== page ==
Studies have shown that the average person lies several times a day. Sometime the lies are little untruths – “That new haircut looks great.” Other times they’re pretty major and could lead to life changing actions were the truth to come out. Take a moment to consider all the stories of politicians and celebrities who’ve fallen from grace due to lying to the public about any number of things from infidelity to money laundering. Almost every person on the planet has seen or participated in some form of deception in their lifetime. While we typically like to think that our misdirections are for the “greater good,” if we’re honest with ourselves our motivation for telling lies is usually to make our own lives easier. And, while any deception we engage in has its own inherent likelihood to harm, the lies we tell ourselves are by far the most dangerous.
The philosopher Immanuel Kant said that lying is morally wrong. He argued that all people are born with human dignity or what he called an “intrinsic worth.” This intrinsic worth derives from humans ability to make their own decisions, set their own goals, and guide their conduct by reason. Kant believed that human rationale made us unique creatures. To be human, according to Kant, is to have the rational power of free choice; to be ethical, is to respect that power in oneself and others.
By Kant’s standards, lies are morally wrong on two grounds. First, deception corrupts the most vital quality of humanness: the ability to make unhampered, rational choices. Each lie told challenges the portion of a person that gives him/her moral worth. Second, lies deprive others of their ability to choose rationally. When lies prompt individuals to choose a path other than they would have had they known the truth, their human dignity and autonomy has been discounted and harmed according to Kant. He believed that in order to truly value ourselves and others, we must avoid damaging, interfering with, or misusing the ability to make free decisions. In essence, we should speak to one another truthfully.
If we assume that Kant is right in his assertion that lying corrupts the most important aspects of our personhood and denies us the ability to choose our paths in life rationally and freely, it stands to reason that self-deception is more harmful than lying to others. Self-deception, or what Paulhus terms auto-illusion, is best defined as an honest belief in a false characteristic of the self due to cognitive or informational biases. By deceiving ourselves, we limit our ability to be truthful to the people around us because we ourselves are unaware of the falseness of our statements. Thus, failing to respect their intrinsic worth and condemn ourselves to a life half-lived, in which we stumble through our days only moderately aware of the choices available to us.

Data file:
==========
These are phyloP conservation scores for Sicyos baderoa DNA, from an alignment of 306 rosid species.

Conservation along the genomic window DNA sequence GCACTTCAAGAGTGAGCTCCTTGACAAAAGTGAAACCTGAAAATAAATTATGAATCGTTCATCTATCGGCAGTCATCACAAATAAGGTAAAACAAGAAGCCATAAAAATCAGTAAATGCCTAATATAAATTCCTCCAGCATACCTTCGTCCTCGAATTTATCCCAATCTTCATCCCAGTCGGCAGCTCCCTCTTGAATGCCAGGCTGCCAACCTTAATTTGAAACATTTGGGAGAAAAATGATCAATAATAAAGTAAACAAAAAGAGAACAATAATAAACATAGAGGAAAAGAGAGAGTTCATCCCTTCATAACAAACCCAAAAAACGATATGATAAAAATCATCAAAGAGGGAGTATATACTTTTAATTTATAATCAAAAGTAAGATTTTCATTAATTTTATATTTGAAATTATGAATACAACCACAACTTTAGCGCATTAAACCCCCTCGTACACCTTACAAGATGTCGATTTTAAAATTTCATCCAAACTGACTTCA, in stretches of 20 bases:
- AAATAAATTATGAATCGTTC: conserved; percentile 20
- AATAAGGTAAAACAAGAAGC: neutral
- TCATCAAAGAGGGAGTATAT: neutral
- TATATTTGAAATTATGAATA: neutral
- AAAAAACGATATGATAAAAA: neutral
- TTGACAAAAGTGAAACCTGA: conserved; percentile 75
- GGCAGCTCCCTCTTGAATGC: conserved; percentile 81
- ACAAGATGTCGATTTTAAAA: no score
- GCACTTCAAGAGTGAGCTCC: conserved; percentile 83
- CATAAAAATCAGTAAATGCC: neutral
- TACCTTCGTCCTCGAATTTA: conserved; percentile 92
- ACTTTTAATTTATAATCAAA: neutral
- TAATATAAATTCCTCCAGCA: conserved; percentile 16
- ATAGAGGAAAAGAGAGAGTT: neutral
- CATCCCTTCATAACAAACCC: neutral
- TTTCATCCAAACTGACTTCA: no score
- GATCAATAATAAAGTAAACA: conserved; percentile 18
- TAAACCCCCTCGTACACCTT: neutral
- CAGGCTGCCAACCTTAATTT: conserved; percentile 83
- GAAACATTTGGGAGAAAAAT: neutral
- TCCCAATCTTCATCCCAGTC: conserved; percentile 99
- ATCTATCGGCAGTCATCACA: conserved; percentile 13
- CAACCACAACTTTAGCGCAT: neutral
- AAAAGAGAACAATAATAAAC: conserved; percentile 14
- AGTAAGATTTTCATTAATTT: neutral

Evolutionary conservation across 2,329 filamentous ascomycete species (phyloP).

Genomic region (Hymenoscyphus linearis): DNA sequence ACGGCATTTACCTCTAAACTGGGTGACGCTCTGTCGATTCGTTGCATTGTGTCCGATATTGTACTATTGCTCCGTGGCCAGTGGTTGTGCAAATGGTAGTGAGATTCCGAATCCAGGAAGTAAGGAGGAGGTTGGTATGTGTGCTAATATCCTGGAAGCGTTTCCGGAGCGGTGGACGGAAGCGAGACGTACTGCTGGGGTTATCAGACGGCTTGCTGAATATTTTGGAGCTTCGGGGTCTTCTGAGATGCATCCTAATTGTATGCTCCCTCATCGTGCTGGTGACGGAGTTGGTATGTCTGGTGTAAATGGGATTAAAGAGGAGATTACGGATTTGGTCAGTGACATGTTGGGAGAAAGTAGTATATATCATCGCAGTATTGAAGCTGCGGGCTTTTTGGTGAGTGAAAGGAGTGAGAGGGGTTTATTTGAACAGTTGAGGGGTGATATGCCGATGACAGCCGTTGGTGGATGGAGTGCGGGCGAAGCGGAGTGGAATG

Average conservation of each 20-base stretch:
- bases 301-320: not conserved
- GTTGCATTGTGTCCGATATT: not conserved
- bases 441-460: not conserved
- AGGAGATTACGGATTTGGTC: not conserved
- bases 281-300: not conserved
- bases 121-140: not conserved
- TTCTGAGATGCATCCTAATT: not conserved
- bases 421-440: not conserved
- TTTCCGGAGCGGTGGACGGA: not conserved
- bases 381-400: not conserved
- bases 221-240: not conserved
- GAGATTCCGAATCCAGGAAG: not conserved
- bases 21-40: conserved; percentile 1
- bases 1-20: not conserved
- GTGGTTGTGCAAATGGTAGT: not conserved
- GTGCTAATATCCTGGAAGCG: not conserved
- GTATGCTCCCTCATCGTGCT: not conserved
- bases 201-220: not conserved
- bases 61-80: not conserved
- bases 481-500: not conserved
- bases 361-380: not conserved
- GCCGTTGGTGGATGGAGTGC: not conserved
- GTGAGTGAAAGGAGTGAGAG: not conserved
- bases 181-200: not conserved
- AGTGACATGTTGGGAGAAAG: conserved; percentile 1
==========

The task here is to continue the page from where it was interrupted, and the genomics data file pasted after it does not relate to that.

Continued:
In a society that espouses the importance of honest communication amongst individuals, self-deception can prove a major challenge to engaging in meaningful interactions. After all, we can hardly be expected to be truthful and direct with those around us, if we cannot be honest with ourselves. As we over- or underestimate what we can do, need, or want, we limit our own and others ability to help us achieve the things we desire. We become content to live within the bare minimum of our potential and character, to afraid to step out and risk disapproval, failure, and other negative responses; although, often we’re even more afraid that we will succeed and be expected to constantly perform and embody a higher standard.
Clearly, self-deception is an issue worth examining, as we seek to better understand ourselves and the world around us. A Time magazine cover story once claimed, “Lies flourish in social uncertainty, when people no longer understand, or agree on, the rules governing their behavior toward one another.” More likely, the problem is that too few persons are comfortable accepting the plethora of responses than may accompany the truth when facing a situation that tempts a lie. Either way, it seems that the solution to our dissatisfaction begins with acknowledging the value of ethical reasoning, continues with the ability to acknowledge and accept our own truths, and ends with a commitment to treat ourselves and those around us with honesty and integrity. In order to accomplish this, we must determine what holds us back from our own truths and keeps us lying to ourselves.
Originally posted May 17, 2011